Monday, October 31, 2011
Professor Karen Stump is about to make this Jack-o-lantern very unhappy.
A splash of hydrogen peroxide, a dollop of potassium iodide and a dash of soap shows us what might happen if we eat too much Halloween candy.
A knife tipped with ferric chloride makes it appear as if this pumpkin is bleeding.
From left: Tintin Wang, Carolyn Neiderlander, Gizelle Sherwood, Jeannine King, Karen Stump and Berryhill McCarty(front)
Vampires rise from their graves. Zombies lurch after their next victims. The Headless Horseman rides in search of his head. Things go bump in the night. At Carnegie Mellon, pumpkins vomit, get indigestion and bleed.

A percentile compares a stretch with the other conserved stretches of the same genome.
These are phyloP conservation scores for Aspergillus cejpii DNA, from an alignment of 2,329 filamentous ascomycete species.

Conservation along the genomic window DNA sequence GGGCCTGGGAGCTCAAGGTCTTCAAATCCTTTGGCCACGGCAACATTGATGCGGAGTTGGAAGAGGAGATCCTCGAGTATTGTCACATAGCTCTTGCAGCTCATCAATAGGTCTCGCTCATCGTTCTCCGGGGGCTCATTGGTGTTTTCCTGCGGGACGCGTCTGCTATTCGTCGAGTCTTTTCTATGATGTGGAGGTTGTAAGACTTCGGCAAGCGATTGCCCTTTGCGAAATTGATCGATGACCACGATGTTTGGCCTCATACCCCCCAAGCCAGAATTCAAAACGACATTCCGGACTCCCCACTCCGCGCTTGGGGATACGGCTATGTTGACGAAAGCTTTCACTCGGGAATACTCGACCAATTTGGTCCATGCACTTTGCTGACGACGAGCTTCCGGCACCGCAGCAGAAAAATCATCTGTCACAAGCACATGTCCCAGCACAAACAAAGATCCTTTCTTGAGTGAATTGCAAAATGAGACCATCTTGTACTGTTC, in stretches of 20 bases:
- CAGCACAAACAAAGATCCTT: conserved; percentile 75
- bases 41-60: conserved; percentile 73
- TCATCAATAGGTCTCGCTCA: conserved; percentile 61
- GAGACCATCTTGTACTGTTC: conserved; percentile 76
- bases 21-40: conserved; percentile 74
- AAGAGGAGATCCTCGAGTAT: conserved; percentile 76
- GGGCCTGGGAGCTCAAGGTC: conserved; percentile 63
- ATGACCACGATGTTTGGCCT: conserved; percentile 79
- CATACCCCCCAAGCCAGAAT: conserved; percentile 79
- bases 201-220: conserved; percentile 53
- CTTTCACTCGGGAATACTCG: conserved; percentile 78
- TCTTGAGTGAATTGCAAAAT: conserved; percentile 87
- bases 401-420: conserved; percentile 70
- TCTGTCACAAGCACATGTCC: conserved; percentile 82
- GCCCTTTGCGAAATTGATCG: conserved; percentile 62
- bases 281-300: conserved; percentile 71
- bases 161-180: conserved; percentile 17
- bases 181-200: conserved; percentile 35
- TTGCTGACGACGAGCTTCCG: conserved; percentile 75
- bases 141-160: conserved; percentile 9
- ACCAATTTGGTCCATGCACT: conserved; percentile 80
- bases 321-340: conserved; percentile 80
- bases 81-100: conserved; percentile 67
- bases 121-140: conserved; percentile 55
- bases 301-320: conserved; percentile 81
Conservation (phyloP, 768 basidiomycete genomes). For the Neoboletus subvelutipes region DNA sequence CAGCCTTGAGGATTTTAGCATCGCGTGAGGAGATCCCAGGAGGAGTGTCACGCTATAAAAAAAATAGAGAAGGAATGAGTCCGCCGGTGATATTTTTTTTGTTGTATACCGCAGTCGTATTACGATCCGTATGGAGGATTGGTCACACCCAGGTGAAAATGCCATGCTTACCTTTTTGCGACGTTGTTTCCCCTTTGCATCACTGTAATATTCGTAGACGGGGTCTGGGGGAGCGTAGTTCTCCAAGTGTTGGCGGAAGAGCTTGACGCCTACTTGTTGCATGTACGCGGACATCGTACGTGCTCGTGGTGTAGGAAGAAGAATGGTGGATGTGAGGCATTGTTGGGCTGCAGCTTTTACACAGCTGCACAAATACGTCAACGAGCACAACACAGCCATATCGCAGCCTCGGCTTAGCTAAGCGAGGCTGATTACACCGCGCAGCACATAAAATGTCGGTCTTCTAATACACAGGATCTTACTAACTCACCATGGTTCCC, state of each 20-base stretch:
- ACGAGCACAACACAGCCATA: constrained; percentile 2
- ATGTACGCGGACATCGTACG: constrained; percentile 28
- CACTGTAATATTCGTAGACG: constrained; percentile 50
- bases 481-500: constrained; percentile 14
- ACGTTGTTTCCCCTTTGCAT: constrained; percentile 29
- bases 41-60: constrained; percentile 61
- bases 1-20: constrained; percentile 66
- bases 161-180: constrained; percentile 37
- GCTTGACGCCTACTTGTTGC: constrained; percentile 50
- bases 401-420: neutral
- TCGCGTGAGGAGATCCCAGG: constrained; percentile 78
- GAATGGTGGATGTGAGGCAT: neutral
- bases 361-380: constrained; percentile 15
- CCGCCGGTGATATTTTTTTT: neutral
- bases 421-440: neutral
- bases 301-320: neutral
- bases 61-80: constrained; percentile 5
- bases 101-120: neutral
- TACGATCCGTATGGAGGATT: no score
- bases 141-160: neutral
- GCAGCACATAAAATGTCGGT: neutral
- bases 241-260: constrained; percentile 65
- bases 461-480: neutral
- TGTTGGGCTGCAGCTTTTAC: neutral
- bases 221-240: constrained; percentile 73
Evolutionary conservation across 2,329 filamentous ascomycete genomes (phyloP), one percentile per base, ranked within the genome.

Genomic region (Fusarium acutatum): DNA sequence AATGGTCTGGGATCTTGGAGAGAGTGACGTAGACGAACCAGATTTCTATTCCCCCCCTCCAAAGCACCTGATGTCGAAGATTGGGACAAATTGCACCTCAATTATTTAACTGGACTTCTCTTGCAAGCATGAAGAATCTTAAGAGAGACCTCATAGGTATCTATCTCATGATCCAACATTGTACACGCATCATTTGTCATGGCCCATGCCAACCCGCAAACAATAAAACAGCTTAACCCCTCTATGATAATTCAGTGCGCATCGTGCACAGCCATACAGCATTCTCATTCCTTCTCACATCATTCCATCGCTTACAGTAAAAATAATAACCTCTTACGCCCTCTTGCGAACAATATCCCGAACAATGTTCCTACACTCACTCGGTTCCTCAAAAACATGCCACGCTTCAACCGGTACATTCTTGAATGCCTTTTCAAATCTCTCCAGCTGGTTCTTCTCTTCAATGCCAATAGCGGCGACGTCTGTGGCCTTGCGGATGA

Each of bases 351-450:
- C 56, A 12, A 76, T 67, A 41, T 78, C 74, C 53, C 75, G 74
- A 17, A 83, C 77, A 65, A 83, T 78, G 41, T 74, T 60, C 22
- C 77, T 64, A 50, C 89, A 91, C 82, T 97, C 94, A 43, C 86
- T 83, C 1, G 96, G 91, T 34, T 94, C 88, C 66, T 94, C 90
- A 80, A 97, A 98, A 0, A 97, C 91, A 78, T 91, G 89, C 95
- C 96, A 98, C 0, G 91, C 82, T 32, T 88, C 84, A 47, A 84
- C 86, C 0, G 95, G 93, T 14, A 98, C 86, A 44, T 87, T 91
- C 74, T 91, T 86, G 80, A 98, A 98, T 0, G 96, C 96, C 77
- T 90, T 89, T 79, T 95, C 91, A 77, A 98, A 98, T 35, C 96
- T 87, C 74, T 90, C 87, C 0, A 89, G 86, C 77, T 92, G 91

It's a Halloween tradition in the Chemistry Department. Teaching Professor Karen Stump dons her witch's hat and stirs her steaming cauldron—which is full of dry ice, of course—to show off some tricks of the chemist's trade that bring out the kid in all of us.
"I think it's crucial at certain times to stop and remember all the good things in life that you enjoy," Stump told her students. "This is a day where hopefully you can remember the fun part of chemistry."
Check out the video and pictures to see how chemistry can make Halloween particularly ghoulish.